The South’s cold weather is mild compared with more northern locations from where many Triangle residents have migrated. No snow tires are required to travel short distances here. Down jackets are needed only a week or two between December and February. Rarely used snow shovels rest in sheds. Sunshine regularly penetrates overcast skies to brighten the bareness of the dormant landscape.
Despite the Triangle’s more comfortable winters, local gardeners are sometimes kept idly inside by early morning’s freezing temperatures, frequent frosts, and occasional light snow or frozen rain. After the garden tools are cleaned, and all the seed catalogs are marked for purchases, a case of gardener’s winter boredom often strikes. Avoid this affliction by stoking your fire logs, wrapping a blanket around you, and reading books about gardening.
The Backyard Parables: Lesson on Gardening, and Life (Grand Central Publishing, 2013) by Margaret Roach is a testimony to the yearlong pleasures of gardening. In four seasonal sections entitled Water, Earth, Fire, and Wind, the author discusses her experiences with plants, animals and weather at her home and garden in upper New York state. Many pages contain advice on growing plants and other topics, varying from recipes to ways to deter destruction by deer. From her skills developed through twenty-five years of writing, including a stint as garden editor for Martha Stewart Living magazine, Roach has created a book that is a pleasant read with its mix of helpful facts and humorous personal experiences.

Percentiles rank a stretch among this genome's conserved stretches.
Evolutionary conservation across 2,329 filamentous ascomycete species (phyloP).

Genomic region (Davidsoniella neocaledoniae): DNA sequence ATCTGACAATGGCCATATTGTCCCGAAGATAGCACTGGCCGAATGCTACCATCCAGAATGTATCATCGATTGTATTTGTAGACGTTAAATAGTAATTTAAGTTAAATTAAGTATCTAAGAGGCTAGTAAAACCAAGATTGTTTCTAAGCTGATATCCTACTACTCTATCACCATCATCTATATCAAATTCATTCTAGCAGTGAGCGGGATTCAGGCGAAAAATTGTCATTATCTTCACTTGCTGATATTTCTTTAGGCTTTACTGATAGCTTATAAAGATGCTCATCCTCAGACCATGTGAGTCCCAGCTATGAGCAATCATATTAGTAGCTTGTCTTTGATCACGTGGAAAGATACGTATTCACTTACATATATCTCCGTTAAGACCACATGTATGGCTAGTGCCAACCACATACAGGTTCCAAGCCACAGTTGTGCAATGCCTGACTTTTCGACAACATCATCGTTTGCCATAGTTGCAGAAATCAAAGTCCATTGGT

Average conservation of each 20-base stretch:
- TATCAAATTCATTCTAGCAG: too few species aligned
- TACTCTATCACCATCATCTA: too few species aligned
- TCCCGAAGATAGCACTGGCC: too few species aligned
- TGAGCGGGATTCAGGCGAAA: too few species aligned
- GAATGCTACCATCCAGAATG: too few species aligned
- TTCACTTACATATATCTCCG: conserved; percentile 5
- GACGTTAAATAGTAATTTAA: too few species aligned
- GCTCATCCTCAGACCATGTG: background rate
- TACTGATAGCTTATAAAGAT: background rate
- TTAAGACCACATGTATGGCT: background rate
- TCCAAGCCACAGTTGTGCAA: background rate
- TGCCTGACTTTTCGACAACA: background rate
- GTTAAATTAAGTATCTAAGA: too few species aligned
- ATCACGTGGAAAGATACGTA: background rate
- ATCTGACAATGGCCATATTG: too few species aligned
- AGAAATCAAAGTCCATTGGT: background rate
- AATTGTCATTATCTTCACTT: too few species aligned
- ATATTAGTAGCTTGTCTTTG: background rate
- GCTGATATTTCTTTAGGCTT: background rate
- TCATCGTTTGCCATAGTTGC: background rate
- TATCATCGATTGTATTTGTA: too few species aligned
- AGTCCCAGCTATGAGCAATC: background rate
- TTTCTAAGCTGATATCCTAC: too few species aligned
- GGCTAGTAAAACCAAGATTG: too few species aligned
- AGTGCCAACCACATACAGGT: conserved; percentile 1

If you remember life without television, computers, and cell phones, Tell About Night Flowers: Eudora Welty’s Gardening Letters, 1940-1949 (University Press Of Mississippi, 2013) offers insight into that slower life style. The letters are written to two important men in Welty’s life: her agent, Diarmuid Russell, an avid gardener, residing in New York, and John Robinson, an aspiring writer and a gardener with whom she was in love. Included in the letters about literary issues, Welty frequently mentions seeds and bulbs ordered, describes hours of garden work, and questions the condition of plants sent by mail to her favorite gardeners. Her comments on plants, the war and other issues of that decade introduce the reader not only to a talented writer, but also an enthusiastic, knowledgeable gardener.
For fiction lovers, Elizabeth Gilbert, author of Eat, Pray, Love, has written a volume of historical fiction about a frustrated, nineteenth-century female botanist. The Signature of All Things (Viking Press, 2013) follows the heroine’s fascination with moss and with eccentric characters in a life’s journey from Philadelphia to Tahiti to Amsterdam.
Spring returns on March 20, and frosts will cease approximately three weeks after that date. Before the earth awakes again, take time to enjoy watching the gray world slowly turn green with tiny sprouts and leaves. Your hands will soon enough trade the covers of books for handles of rakes, hoes and trowels.
Christine Thomson is a Raleigh gardener obsessed with plants. She is a volunteer at the Raulston Arboretum and fills her spare time reading books, especially volumes about vegetation.